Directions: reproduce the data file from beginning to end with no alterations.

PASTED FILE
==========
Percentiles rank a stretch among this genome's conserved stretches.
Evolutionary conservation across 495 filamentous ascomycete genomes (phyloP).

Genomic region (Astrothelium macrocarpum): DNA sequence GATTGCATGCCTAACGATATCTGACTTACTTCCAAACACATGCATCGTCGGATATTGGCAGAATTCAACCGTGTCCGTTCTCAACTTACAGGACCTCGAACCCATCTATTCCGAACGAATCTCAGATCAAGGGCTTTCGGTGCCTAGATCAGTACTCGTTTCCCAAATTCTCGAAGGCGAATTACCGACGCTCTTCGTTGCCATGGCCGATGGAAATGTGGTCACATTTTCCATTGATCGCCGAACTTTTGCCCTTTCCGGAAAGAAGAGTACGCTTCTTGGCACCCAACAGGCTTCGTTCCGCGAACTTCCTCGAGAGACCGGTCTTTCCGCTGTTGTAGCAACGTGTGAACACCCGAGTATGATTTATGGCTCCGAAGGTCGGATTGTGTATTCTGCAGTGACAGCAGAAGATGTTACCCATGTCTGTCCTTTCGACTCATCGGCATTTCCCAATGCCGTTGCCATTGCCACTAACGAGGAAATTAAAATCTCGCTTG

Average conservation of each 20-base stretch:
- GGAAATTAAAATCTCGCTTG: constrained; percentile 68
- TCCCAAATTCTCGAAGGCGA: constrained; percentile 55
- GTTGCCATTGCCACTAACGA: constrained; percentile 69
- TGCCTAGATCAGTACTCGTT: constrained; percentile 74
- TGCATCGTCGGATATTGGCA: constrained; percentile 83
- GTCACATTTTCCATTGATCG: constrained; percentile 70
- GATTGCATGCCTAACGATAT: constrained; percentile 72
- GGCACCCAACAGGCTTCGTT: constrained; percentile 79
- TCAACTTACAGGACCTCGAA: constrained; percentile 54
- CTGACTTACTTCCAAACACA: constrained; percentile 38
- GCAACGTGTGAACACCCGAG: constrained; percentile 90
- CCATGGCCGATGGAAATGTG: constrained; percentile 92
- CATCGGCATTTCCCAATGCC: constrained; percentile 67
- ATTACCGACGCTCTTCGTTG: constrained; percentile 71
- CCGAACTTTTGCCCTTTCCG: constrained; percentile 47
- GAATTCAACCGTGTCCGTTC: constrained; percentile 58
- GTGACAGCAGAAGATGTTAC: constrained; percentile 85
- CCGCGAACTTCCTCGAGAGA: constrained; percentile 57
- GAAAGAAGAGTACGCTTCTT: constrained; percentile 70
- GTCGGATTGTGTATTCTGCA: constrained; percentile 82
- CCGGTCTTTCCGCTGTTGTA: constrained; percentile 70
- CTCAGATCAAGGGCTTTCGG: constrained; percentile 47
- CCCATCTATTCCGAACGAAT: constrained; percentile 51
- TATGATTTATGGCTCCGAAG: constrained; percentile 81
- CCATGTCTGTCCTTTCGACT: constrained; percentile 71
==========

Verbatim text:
Percentiles rank a stretch among this genome's conserved stretches.
Evolutionary conservation across 495 filamentous ascomycete genomes (phyloP).

Genomic region (Astrothelium macrocarpum): DNA sequence GATTGCATGCCTAACGATATCTGACTTACTTCCAAACACATGCATCGTCGGATATTGGCAGAATTCAACCGTGTCCGTTCTCAACTTACAGGACCTCGAACCCATCTATTCCGAACGAATCTCAGATCAAGGGCTTTCGGTGCCTAGATCAGTACTCGTTTCCCAAATTCTCGAAGGCGAATTACCGACGCTCTTCGTTGCCATGGCCGATGGAAATGTGGTCACATTTTCCATTGATCGCCGAACTTTTGCCCTTTCCGGAAAGAAGAGTACGCTTCTTGGCACCCAACAGGCTTCGTTCCGCGAACTTCCTCGAGAGACCGGTCTTTCCGCTGTTGTAGCAACGTGTGAACACCCGAGTATGATTTATGGCTCCGAAGGTCGGATTGTGTATTCTGCAGTGACAGCAGAAGATGTTACCCATGTCTGTCCTTTCGACTCATCGGCATTTCCCAATGCCGTTGCCATTGCCACTAACGAGGAAATTAAAATCTCGCTTG

Average conservation of each 20-base stretch:
- GGAAATTAAAATCTCGCTTG: constrained; percentile 68
- TCCCAAATTCTCGAAGGCGA: constrained; percentile 55
- GTTGCCATTGCCACTAACGA: constrained; percentile 69
- TGCCTAGATCAGTACTCGTT: constrained; percentile 74
- TGCATCGTCGGATATTGGCA: constrained; percentile 83
- GTCACATTTTCCATTGATCG: constrained; percentile 70
- GATTGCATGCCTAACGATAT: constrained; percentile 72
- GGCACCCAACAGGCTTCGTT: constrained; percentile 79
- TCAACTTACAGGACCTCGAA: constrained; percentile 54
- CTGACTTACTTCCAAACACA: constrained; percentile 38
- GCAACGTGTGAACACCCGAG: constrained; percentile 90
- CCATGGCCGATGGAAATGTG: constrained; percentile 92
- CATCGGCATTTCCCAATGCC: constrained; percentile 67
- ATTACCGACGCTCTTCGTTG: constrained; percentile 71
- CCGAACTTTTGCCCTTTCCG: constrained; percentile 47
- GAATTCAACCGTGTCCGTTC: constrained; percentile 58
- GTGACAGCAGAAGATGTTAC: constrained; percentile 85
- CCGCGAACTTCCTCGAGAGA: constrained; percentile 57
- GAAAGAAGAGTACGCTTCTT: constrained; percentile 70
- GTCGGATTGTGTATTCTGCA: constrained; percentile 82
- CCGGTCTTTCCGCTGTTGTA: constrained; percentile 70
- CTCAGATCAAGGGCTTTCGG: constrained; percentile 47
- CCCATCTATTCCGAACGAAT: constrained; percentile 51
- TATGATTTATGGCTCCGAAG: constrained; percentile 81
- CCATGTCTGTCCTTTCGACT: constrained; percentile 71